With 28 countries, the European Union is one of the largest and most profitable markets in the world. While Europe is not new to US associations, the business results generated by many could be significantly improved.
Is there a one size fit all to best approach the European audience? How effective are associations at adapting to European sensitivities, cultures, and needs?
US associations often under-estimate the importance of a having a local value proposition. The lack of validation of benefits, products and services before going to market can lead to poorer performance and even failure.
Join Florian Cartoux, Director for Europe for IHRSA, the world’s leading fitness association, for a fascinating discussion. Bring your questions and gain important insights to help you in Europe.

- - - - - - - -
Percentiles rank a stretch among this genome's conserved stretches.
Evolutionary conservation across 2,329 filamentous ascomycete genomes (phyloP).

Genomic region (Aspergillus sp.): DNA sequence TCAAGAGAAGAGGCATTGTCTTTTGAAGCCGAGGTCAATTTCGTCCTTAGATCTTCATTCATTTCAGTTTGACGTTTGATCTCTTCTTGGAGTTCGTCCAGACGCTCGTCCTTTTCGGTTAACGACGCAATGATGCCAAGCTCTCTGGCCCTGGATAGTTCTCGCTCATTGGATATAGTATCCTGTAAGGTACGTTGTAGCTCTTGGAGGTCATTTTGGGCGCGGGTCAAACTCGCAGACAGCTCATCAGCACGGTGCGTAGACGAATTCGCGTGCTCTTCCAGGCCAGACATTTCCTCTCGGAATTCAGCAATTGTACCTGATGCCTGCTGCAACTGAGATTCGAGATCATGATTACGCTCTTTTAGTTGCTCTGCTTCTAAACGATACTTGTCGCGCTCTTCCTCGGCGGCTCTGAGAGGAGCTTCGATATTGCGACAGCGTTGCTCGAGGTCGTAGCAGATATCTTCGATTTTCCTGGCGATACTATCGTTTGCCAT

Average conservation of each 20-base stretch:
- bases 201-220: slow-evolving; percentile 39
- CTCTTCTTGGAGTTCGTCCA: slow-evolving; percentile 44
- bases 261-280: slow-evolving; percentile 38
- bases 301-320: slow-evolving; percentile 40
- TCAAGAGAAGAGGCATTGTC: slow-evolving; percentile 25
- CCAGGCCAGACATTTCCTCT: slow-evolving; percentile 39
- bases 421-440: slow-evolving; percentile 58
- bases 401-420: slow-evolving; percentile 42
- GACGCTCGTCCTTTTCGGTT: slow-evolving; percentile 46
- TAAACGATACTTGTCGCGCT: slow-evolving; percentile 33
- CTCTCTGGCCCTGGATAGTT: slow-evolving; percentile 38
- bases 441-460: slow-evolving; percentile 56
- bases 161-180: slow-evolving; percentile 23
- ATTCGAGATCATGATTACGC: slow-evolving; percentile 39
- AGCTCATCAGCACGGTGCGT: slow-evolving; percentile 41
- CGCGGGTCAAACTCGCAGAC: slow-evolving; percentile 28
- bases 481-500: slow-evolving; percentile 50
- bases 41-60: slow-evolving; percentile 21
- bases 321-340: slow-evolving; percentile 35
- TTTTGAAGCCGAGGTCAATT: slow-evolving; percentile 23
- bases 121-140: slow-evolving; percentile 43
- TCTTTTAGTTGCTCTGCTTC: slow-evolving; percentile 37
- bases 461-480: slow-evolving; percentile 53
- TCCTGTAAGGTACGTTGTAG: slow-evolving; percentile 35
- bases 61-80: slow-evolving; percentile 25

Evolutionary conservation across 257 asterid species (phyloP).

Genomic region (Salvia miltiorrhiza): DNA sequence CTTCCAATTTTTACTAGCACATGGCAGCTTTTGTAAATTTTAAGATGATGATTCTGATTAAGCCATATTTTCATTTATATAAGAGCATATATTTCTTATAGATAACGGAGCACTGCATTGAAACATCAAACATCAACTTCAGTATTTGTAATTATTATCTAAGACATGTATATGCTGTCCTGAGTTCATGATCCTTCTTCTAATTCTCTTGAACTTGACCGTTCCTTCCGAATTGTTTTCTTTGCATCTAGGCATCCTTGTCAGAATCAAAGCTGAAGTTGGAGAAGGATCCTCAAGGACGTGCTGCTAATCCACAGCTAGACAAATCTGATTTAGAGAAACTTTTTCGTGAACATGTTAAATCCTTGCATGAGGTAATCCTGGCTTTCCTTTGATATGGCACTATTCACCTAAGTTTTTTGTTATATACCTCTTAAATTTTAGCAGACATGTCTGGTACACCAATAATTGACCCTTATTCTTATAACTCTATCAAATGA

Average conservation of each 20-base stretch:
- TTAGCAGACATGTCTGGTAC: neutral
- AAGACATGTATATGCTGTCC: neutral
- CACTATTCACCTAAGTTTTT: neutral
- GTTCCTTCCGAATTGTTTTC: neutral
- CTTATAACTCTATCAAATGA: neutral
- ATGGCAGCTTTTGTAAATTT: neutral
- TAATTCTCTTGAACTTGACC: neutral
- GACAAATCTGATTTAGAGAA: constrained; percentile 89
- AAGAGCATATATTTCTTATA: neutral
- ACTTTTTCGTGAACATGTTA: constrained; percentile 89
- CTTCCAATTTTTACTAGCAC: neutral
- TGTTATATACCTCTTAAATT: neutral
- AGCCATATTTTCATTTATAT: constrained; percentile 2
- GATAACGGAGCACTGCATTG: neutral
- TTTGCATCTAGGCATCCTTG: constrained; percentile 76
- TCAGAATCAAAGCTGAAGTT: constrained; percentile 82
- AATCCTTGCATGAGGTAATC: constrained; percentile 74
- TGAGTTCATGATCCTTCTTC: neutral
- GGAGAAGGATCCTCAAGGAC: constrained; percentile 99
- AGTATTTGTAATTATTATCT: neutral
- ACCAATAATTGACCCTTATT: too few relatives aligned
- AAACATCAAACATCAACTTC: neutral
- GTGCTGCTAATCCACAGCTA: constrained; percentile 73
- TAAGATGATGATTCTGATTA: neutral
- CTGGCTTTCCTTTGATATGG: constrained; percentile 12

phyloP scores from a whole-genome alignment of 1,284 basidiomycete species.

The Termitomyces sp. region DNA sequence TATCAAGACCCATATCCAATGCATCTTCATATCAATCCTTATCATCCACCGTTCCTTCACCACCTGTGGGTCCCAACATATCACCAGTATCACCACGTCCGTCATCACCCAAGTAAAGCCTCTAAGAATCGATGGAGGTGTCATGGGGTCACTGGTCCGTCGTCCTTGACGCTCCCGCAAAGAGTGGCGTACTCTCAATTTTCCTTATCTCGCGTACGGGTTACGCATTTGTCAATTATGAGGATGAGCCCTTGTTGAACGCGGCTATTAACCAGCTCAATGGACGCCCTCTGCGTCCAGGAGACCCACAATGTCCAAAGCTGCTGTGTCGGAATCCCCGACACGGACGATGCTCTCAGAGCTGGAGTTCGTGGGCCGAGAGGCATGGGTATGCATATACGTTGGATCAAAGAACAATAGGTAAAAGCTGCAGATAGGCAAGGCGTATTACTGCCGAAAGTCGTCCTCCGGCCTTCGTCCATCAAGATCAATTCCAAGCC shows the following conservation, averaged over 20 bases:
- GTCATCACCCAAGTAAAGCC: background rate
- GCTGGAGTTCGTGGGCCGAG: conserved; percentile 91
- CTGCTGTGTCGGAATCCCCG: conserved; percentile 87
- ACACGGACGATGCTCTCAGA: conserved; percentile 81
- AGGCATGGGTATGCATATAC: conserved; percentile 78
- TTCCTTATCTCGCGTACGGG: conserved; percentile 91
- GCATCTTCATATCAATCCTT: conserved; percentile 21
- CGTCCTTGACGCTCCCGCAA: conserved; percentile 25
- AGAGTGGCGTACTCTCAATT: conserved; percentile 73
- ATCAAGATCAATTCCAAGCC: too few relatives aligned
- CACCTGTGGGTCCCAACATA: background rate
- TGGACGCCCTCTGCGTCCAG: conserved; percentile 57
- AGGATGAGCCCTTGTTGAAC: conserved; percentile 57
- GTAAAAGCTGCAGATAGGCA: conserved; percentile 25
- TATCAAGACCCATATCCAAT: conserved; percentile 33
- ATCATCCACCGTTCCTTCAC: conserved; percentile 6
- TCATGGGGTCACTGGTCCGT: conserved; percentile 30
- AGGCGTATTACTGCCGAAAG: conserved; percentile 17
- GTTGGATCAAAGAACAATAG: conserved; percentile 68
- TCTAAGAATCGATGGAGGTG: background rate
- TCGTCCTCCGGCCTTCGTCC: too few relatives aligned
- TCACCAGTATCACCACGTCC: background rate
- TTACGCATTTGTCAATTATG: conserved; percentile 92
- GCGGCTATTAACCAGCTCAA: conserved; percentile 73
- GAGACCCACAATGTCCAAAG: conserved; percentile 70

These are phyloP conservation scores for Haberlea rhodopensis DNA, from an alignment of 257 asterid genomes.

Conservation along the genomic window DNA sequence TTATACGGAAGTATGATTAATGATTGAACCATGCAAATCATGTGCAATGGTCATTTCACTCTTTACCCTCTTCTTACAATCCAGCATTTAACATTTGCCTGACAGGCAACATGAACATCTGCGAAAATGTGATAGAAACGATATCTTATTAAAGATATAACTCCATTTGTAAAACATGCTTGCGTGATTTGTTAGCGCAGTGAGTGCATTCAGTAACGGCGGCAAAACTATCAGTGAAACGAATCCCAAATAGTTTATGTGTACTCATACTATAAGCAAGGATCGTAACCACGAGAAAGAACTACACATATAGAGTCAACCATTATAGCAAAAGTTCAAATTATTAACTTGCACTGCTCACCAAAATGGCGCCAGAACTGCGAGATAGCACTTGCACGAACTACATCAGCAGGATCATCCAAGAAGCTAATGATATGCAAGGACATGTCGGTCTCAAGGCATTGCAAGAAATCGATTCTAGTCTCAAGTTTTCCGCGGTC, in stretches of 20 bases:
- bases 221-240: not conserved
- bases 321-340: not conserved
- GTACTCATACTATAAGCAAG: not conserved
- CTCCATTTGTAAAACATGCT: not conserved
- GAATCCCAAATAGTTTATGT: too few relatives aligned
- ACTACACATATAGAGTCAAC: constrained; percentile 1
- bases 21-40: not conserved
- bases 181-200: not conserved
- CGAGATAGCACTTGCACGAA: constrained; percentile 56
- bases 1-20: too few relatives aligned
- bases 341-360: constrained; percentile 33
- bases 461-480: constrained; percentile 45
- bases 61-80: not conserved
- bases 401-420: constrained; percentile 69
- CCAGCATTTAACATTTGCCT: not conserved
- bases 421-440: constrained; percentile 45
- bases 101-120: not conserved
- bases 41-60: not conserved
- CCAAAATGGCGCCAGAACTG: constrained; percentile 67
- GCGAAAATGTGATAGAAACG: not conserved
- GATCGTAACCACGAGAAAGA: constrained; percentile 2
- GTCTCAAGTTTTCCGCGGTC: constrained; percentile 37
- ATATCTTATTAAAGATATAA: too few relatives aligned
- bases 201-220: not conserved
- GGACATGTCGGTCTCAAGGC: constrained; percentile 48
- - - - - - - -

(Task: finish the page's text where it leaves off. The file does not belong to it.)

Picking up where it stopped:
This LIVE webinar on June 8th from 12Noon-1245pm will share insights to help you develop better ways to grow in Europe:
How to position ones offerings when Europe is not a single country but 28+ countries that often require a different “go to market” plan
Understanding the latest trends that most effect the region in order to adjust to “the age of the customer”
Appreciating the importance of market segmentation and tying this to a unique customer experience.
Knowing the importance of clarifying ones value proposition for the European markets.
How to adapt marketing channel strategy.
The main challenges to strategy in Europe
The importance of market segmentation and providing a tailored customer experience
Recommendations to best approach the European market
In this recorded podcast from December 7th, Renata Lerch, Deputy Managing Director of the American Society for Quality and Elisa Pratt, Chief Global Member Engagement Officer of ASIS International, offered their insights on their own benchmark data from the Global Engagement Index (GEI 2016) and how it is impacting current thinking on strategy and operational planning in their associations.
What is GEI?